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Are you a virtual entrepreneur?

by

Dave Soss
E-mail: career@dnai.com

Copyright © 1997 Dave Soss. All rights reserved. Published here by permission.

"I need to make money. I've got a great computer set-up and html is easy. I'll sell via email and make my own hours. I think I'll start a virtual business."

Starting a virtual business, a business that finds, sells and services customers or clients via the Internet can be a tremendously exciting and rewarding undertaking. It can also become a virtual nightmare.

Let's consider the challenges to successful "Cyberpreneuring", and the potential benefits to such a career choice.

Successful Cyberpreneurs spend a great amount of time in front of their computers. For some niche product or service, they...

-establish, develop and add value through quality, convenience, service.

-provide ample, free, useful information before, during and after the sale.

What product would you sell at your virtual business? You will want to spend a fair amount of time finding-strategically planning-your company's product, price, positioning and placement relative to the virtual competition.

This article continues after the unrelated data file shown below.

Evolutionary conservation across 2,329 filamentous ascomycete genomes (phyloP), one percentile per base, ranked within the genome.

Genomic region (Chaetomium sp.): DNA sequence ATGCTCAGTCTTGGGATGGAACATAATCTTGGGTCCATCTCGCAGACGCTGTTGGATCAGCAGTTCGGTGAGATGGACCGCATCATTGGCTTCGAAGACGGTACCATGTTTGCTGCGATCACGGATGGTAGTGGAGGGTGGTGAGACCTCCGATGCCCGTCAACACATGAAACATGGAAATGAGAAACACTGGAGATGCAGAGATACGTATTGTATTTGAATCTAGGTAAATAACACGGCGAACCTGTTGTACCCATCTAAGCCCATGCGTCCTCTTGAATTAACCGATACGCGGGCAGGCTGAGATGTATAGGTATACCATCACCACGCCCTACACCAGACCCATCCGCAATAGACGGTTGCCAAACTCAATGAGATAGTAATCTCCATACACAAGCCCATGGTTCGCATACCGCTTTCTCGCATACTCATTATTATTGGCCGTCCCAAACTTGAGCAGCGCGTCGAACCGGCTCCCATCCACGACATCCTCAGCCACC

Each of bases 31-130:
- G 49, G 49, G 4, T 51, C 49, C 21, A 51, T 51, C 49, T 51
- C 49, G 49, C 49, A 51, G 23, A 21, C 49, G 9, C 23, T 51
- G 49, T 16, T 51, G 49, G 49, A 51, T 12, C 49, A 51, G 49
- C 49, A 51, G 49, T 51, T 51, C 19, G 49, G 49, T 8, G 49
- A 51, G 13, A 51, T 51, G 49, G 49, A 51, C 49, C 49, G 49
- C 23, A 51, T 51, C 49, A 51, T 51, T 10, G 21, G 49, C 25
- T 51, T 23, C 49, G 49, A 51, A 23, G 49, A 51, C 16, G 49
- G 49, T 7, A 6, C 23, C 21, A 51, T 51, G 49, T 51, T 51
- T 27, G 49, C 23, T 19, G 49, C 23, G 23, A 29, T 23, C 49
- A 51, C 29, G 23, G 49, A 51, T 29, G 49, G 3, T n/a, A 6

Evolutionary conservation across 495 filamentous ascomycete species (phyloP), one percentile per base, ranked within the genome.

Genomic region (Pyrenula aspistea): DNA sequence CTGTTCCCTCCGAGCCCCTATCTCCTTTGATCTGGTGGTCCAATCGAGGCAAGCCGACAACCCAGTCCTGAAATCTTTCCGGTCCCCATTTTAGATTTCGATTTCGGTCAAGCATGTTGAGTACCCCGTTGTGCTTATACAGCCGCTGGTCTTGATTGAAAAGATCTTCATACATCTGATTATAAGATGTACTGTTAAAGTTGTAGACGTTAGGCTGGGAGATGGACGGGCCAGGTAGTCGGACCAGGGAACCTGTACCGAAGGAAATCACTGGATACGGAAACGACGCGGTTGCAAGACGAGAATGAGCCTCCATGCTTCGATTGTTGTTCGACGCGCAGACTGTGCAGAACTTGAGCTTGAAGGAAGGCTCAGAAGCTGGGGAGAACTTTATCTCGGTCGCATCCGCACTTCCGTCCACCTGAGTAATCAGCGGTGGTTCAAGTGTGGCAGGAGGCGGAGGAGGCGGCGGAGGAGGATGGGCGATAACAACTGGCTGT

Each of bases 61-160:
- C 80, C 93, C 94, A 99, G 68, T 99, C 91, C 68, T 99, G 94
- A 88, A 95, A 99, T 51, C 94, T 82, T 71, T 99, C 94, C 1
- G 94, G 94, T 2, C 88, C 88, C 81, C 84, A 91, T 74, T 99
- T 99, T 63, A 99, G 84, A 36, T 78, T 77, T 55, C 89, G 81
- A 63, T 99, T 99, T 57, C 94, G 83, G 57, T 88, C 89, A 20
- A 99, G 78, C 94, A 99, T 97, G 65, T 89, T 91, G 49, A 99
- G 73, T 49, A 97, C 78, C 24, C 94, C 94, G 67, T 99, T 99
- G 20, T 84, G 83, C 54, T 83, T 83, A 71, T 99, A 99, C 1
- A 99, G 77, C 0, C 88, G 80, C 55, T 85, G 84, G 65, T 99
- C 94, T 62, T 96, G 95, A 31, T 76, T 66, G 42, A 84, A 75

A Virtual Product catalogue takes a lot of time to set up. Lots of jpeg files, links, etc. Don't make all of your products high ticket items. Small sales create trust and build relationships. Quality information freebies are a sure hit!

Competitors' web sites offer many insights into how to bundle value, service and time savings into a product line. Surf these web sites, not as an end user looking for freebies, but as a businessperson looking to develop your own business concept.

Prefer to offer a service, rather than a product? Here are some considerations:

Your advice skills via email are critical. Specifically, you must learn to establish a legitimate need and solution to a potential client's problems, without sounding like a salesperson working on commission.